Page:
A genetic test examines the DNA (deoxyribonucleic acid) of a person's cells. Genetic testing can identify changes in genes or can analyze the number, arrangement, and characteristics of the chromosomes. Testing may be performed on samples of blood, semen, urine, saliva, stool, body tissues, bone, or hair.
You inherit half of your genetic information from your mother and the other half from your father. Genes, alone or in combination, determine what features (genetic traits) a person inherits from his or her parents, such as blood type, hair color, eye color, and other characteristics, including risks for certain diseases. Certain changes in genes or chromosomes may cause medical problems.
Why It Is Done
A genetic test is done to:
- Find out if people who have a family history of a specific disease are likely to pass that disease on to their children (carrier identification). Information obtained from this type of testing can help guide a couple as they make decisions regarding pregnancy.
- Find out if a fetus has a disorder such as Down syndrome (prenatal testing). Information obtained from this type of testing can help guide a couple as they make decisions regarding pregnancy.
- Check for various metabolic diseases, such as phenylketonuria (PKU) (newborn screening). Information obtained from newborn screening can help guide medical treatment to ensure the best possible outcome for the baby.
- Check to see if you carry a genetic change that increases your risk for a disease, such as breast cancer or Huntington's disease, later in life (late-onset disease testing). This might be important to you if you have a parent or other relative diagnosed with the disease. Information obtained from this type of testing can help you make decisions about disease prevention or future childbearing.
- Help diagnose hypertrophic cardiomyopathy (HCM) or screen for HCM in close relatives of a person who has the disease.
- Check for genetic changes that may affect your treatment for diseases such as HIV or some cancers.
- Check for a genetic change that may affect how a medicine, such as clopidogrel, will work.
How To Prepare
You do not need to do anything before you have this test.
Talk with your doctor about any concerns you have regarding the need for the test, its risks, how it will be done, or what the results will mean. To help you understand the importance of this test, fill out the medical test information form (What is a PDF document?).
Since the information obtained from a genetic test can have a profound impact on your life, you may want to see a doctor who specializes in genetics (geneticist) or a genetic counselor. This type of counselor is trained to help you understand your risk for developing a genetic disease or having a child who has an inherited (genetic) disease, such as sickle cell disease, cystic fibrosis, or hemophilia. A genetic counselor can help you make well-informed decisions. Ask to have genetic counseling before making a decision about genetic testing.
How It Is Done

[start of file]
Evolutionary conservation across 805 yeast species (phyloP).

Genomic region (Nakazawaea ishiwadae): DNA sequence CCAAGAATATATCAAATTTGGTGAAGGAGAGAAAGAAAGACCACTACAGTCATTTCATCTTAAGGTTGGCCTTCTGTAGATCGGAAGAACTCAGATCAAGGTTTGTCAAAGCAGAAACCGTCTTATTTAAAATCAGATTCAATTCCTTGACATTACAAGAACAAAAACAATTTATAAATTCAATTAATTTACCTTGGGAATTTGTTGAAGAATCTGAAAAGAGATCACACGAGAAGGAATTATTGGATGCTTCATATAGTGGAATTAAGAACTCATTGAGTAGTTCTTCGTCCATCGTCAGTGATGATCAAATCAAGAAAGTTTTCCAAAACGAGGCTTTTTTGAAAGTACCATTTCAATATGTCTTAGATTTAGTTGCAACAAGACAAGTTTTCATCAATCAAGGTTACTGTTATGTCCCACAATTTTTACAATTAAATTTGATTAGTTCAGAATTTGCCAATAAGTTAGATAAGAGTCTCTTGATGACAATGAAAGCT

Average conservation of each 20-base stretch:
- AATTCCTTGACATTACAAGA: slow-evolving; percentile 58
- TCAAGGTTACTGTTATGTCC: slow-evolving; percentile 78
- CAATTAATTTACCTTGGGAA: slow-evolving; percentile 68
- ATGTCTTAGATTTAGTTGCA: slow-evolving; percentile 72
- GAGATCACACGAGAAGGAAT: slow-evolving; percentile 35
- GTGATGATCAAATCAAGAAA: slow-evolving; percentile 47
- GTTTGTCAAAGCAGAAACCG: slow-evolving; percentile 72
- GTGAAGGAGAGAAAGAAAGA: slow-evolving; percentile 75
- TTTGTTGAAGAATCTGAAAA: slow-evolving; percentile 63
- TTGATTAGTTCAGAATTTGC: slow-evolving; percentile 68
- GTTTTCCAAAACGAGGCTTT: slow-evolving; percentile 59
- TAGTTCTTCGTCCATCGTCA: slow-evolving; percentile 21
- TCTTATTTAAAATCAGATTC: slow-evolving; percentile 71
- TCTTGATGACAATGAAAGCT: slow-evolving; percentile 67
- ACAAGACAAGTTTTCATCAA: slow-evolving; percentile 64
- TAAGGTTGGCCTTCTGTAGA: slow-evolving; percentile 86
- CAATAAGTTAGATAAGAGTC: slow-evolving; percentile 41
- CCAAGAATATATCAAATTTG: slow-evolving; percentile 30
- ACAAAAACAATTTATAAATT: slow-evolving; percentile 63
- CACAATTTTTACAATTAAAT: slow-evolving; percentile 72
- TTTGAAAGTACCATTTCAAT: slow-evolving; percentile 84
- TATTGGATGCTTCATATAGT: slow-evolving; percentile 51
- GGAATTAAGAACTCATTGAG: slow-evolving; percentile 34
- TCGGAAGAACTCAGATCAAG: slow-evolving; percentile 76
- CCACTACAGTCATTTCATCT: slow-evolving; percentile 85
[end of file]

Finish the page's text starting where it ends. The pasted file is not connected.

A genetic test can be done using almost any cell or tissue from the body.
Blood sample from a heel stick
If genetic testing is done on a baby, a heel stick usually is done instead of a blood draw from a vein. For a heel stick blood sample, several drops of blood are collected from the heel of the baby. The skin of the heel is cleaned with alcohol and then pricked with a small, sterile lancet. Several drops of blood are collected inside circles on a specially prepared piece of paper. When enough blood has been collected, a gauze pad or cotton ball is placed over the puncture site. Pressure is applied to the puncture site briefly, and then a small bandage is usually placed over it.
Blood sample from a vein
The health professional drawing your blood will:
- Wrap an elastic band around your upper arm to stop the flow of blood. This makes the veins below the band larger so it is easier to put a needle into the vein.
- Clean the needle site with alcohol.
- Put the needle into the vein. More than one needle stick may be needed.
- Attach a tube to the needle to fill it with blood.
- Remove the band from your arm when enough blood is collected.
- Apply a gauze pad or cotton ball over the needle site as the needle is removed.
- Apply pressure to the site and then a bandage.
Cell sample from a fetus
To learn more, see:
How It Feels
Blood sample from a heel stick
The baby may feel a brief sting or a pinch when the lancet pricks the skin. While the blood is being collected, there is very little or no discomfort.
Blood sample from a vein
You may feel nothing at all from the needle puncture, or you may feel a brief sting or pinch as the needle goes through the skin. Some people feel a stinging pain while the needle is in the vein. But many people do not feel any pain, or they have only minor discomfort, after the needle is positioned in the vein. The amount of pain you feel depends on the skill of the health professional drawing the blood, the condition of your veins, and your sensitivity to pain.
The collection of DNA from saliva, urine, or semen does not cause discomfort.
Blood sample from a heel stick
There is very little risk of complications from having blood drawn from a heel stick. A small bruise may develop at the puncture site.
Blood sample from a vein
There is very little risk of complications from having blood drawn from a vein.
- You may get a small bruise at the puncture site. You can lower the chance of bruising by keeping pressure on the site for several minutes.
- In rare cases, the vein may become swollen after the blood sample is taken. This problem is called phlebitis. A warm compress can be used several times a day to treat this.